Sometimes, however, the installer did not understand what the Engineer was asking for. It used to be that a phone call from the job site was expensive. Well, that's no longer true. I always recommend communications. If the installer didn't plan a few phone calls in the schedule for the work they bid, that's their own fault.

Tool_maker
User Rank
Platinum
Re: Finger Pointing 101
Tool_maker   9/17/2012 12:57:22 PM
NO RATINGS
I could not agree more. I used to build what I now design and have found both engineers and mechanics who are incapable of performing their assigned jobs if there is not someone there to hold their hands. The bigger the project or organization, the more likely these guys are to slip through the system and ride their way to retirement on other people's coat tails.

Fix-it-or-not
User Rank
Iron
Not surprised by this problem at all
Fix-it-or-not   8/16/2013 10:07:08 PM
NO RATINGS
I worked for a very large Fire Alarm company starting with E and anding in DS.  I was afyten involved in commissioning fire alarm systems that required me to test every circuit, and the action of every input and output device.  It gave me a very bad impression of the industry.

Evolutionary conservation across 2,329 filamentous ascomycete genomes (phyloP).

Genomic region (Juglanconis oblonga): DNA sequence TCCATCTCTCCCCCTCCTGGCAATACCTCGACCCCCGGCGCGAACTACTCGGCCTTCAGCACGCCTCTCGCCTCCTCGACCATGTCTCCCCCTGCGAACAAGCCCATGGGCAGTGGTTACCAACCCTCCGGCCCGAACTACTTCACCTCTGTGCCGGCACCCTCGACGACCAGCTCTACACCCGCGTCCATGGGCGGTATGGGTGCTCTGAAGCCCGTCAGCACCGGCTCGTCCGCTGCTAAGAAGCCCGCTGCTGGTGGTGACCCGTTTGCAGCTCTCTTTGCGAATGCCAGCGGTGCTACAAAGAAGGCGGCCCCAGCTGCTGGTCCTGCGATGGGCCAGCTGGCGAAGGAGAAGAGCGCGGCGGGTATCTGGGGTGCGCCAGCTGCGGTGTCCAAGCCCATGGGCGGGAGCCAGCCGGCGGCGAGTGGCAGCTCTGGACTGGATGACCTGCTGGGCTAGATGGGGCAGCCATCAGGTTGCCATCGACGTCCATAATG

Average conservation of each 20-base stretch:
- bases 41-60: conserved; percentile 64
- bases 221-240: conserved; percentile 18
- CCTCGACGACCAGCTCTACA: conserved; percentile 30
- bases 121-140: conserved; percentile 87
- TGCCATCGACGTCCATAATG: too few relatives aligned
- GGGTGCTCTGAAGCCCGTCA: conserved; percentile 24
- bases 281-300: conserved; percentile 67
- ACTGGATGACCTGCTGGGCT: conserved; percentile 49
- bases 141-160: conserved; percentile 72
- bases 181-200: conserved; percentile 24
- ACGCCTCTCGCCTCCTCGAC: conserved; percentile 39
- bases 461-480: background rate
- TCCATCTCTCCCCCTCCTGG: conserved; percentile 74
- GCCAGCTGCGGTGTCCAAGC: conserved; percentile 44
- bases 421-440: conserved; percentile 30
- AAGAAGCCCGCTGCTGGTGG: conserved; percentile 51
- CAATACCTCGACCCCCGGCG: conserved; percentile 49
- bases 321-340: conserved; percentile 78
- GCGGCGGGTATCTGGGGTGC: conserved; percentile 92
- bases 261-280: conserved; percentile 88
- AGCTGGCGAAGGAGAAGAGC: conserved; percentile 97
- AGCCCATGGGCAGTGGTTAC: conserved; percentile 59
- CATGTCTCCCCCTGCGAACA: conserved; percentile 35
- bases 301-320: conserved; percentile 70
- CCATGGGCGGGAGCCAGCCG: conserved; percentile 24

I had one job where the electrical contractor wired a thermostat across one of the detection loops!  This gave totally random alarms into the s might expect.  This was primarily because the contractor used cable from old jobs to do this job which totalled 40+ floors!  There was alarm rated cable, lumex (household wiring), BX, you name it, wired into the system.  The customer was thrilled, because the costs were low!  But it made for a very difficult time figuring out what was what.

I spent six months on that job, and with a week left to go, I was pulled away as the Senior Tech wanted to complete the job and get the glory, if there was any.  As I was leaving, I told him about the last problem that I knew of which consisted of the electrical contractor connecting the PAGING SPEAKERS to the STROBE LIGHTS.  As mentioned earlier, this just does not work!

Needless to say, about six weeks later I get a call from the Senior Tech as he could not resolve a problem with the supervisory system.  It seemed that every time the alarm went off, the supervisory system would indicate a ground fault.  I arrived on site shortly after and asked if this problem had been resolved.  I was told that none existed, so I pulled the PA speaker leads off the panel and connected them across the backup battery.  What do you know, the stobes started flashing!  The electrician knew immediately where the problem was, but refused to admit that it even existed when I was on the job.